(A) Schematic of the FnCpf1 crRNA-DNA targeting complex. Cleavage sites are indicated by red arrows. (B) FnCpf1 and crRNA alone mediated RNA-guided cleavage of target DNA in a crRNA- and Mg2+-dependent manner. (C) FnCpf1 cleaves both linear and supercoiled DNA. (D) Sanger sequencing traces from FnCpf1-digested target show staggered overhangs. The non-templated addition of an additional adenine, denoted as N, is an artifact of the polymerase used in sequencing (Clark, 1988). Reverse primer read represented as reverse complement to aid visualization. See also Figure S3. (E) Dependency of cleavage on base-pairing at the 5′ PAM. FnCpf1 can only recognize the PAM in correctly Watson-Crick paired DNA. See also Figures S2 and S3.
Figure 4
Figure 4. Catalytic residues in the C-terminal RuvC domain of FnCpf1 are required for DNA cleavage
(A) Domain structure of FnCpf1 with RuvC catalytic residues highlighted. The catalytic residues were identified based on sequence homology to Thermus thermophilus RuvC (PDB ID: 4EP5). (B) Native TBE PAGE gel showing that mutation of the RuvC catalytic residues of FnCpf1 (D917A and E1006A) and mutation of the RuvC (D10A) catalytic residue of SpCas9 prevents double stranded DNA cleavage. Denaturing TBE-Urea PAGE gel showing that mutation of the RuvC catalytic residues of FnCpf1 (D917A and E1006A) prevents DNA nicking activity, whereas mutation of the RuvC (D10A) catalytic residue of SpCas9 results in nicking of the target site. See also Figure S4.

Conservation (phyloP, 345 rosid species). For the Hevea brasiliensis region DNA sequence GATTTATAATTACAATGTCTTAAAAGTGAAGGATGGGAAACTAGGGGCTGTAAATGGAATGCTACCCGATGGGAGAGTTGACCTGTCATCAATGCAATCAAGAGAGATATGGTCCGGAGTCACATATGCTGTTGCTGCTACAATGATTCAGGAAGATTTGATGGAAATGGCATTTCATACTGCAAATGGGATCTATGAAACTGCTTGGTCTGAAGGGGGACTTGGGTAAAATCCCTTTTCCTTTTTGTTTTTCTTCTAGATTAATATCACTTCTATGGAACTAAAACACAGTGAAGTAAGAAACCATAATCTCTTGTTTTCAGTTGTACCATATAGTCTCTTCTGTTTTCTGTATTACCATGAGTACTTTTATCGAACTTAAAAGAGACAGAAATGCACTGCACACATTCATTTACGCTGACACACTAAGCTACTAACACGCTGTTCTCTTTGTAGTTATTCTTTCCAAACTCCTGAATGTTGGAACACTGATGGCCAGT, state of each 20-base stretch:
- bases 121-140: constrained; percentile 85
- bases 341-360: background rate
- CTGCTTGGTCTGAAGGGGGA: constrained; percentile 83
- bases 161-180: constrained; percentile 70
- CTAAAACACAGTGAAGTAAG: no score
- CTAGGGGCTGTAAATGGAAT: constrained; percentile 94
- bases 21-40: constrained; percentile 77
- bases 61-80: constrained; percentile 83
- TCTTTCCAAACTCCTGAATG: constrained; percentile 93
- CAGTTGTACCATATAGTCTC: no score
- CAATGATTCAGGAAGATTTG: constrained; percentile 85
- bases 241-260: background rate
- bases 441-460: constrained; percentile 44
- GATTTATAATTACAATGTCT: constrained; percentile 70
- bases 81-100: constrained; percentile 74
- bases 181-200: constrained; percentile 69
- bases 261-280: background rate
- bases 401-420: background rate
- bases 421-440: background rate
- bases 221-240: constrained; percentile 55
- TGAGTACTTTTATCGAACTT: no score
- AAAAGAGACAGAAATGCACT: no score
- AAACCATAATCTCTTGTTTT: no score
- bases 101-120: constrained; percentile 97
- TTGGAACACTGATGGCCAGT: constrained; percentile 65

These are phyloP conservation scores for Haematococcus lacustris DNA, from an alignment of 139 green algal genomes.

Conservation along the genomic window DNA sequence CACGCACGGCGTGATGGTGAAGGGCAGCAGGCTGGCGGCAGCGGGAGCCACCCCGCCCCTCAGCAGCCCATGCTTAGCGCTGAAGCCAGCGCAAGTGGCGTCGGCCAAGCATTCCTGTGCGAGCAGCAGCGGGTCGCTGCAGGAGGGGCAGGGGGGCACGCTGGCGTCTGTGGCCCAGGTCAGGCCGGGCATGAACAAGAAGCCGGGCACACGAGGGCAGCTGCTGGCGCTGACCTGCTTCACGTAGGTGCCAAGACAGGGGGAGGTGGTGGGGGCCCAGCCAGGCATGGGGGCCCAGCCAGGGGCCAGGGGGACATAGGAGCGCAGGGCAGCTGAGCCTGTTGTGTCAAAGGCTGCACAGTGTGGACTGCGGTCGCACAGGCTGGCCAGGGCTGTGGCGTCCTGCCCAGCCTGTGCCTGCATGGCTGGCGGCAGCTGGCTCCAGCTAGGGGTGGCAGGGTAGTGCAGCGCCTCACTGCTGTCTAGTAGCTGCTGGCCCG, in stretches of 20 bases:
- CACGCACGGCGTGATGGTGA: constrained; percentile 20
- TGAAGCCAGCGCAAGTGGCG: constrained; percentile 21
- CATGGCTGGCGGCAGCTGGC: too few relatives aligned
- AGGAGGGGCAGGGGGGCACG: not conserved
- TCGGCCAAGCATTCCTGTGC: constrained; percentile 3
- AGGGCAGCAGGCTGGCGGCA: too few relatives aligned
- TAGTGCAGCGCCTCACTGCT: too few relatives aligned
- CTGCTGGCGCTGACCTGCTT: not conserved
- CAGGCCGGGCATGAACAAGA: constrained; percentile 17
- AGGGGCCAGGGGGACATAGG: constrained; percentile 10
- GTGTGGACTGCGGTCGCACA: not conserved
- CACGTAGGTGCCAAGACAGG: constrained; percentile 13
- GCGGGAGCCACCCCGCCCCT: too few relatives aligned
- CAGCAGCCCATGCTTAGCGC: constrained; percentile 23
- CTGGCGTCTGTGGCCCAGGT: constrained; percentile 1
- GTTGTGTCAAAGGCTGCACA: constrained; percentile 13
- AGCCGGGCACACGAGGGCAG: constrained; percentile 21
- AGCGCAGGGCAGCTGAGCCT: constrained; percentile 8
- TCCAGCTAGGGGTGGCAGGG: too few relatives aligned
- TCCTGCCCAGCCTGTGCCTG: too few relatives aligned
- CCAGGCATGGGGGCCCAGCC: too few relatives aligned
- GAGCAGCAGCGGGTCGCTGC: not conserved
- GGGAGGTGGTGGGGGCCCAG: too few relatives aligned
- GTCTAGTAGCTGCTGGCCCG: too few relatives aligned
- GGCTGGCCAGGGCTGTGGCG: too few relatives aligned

Figure 5
Figure 5. crRNA requirements for FnCpf1 nuclease activity in vitro
(A) Effect of spacer length on FnCpf1 cleavage activity. (B) Effect of crRNA-target DNA mismatch on FnCpf1 cleavage activity. See also Figure S3E. (C) Effect of direct repeat length on FnCpf1 cleavage activity. (D) FnCpf1 cleavage activity depends on secondary structure in the stem of the direct repeat RNA structure. (E) FnCpf1 cleavage activity is unaffected by loop mutations but is sensitive to mutation in the 3′-most base of the direct repeat. See also Figure S4.
Figure 6
Figure 6. Analysis of Cpf1-family protein diversity and function
(A) Phylogenetic tree of 16 Cpf1 orthologs selected for functional analysis. Conserved sequences are shown in dark gray. The RuvC domain, bridge helix, and zinc finger are highlighted. (B) Alignment of direct repeats from the 16 Cpf1-family proteins. Sequences that are removed post crRNA maturation are colored gray. Non-conserved bases are colored red. The stem duplex is highlighted in gray. (C) RNAfold (Lorenz et al., 2011) prediction of the direct repeat sequence in the mature crRNA. Predictions for FnCpf1 along with three diverged type V loci are shown. (D) Type V crRNAs from different bacteria with similar direct repeat sequences are able to function with FnCpf1 to mediate target DNA cleavage. (E) PAM sequences for 8 Cpf1-family proteins identified using in vitro cleavage of a plasmid library containing randomized PAMs flanking the protospacer. See also Figures S5 and S6.
Figure 7
Figure 7. Cpf1 mediates robust genome editing in human cell lines
(A) Eight Cpf1-family proteins are individually expressed in HEK 293FT cells using CMV-driven expression vectors. The corresponding crRNA is expressed using a PCR fragment containing a U6 promoter fused to the crRNA sequence. Transfected cells were analyzed using either Surveyor nuclease assay or targeted deep sequencing. (B) Schematic showing the sequence of DNMT1-targeting crRNA 3. Sequencing reads show representative indels. (C) Comparison of in vitro and in vivo cleavage activity. The DNMT1 target region was PCR amplified and the genomic fragment was used to test Cpf1-mediated cleavage. All 8 Cpf1-family proteins showed DNA cleavage in vitro (top), but only candidates 7 – AsCpf1 and 13 – Lb3Cpf1 facilitated robust indel formation in human cells. (D) Cpf1 and SpCas9 target sequences in the human DNMT1 locus. (E) Comparison of Cpf1 and SpCas9 genome editing efficiency. Target sites correspond to sequences shown in Figure 7D. See also Figure S7.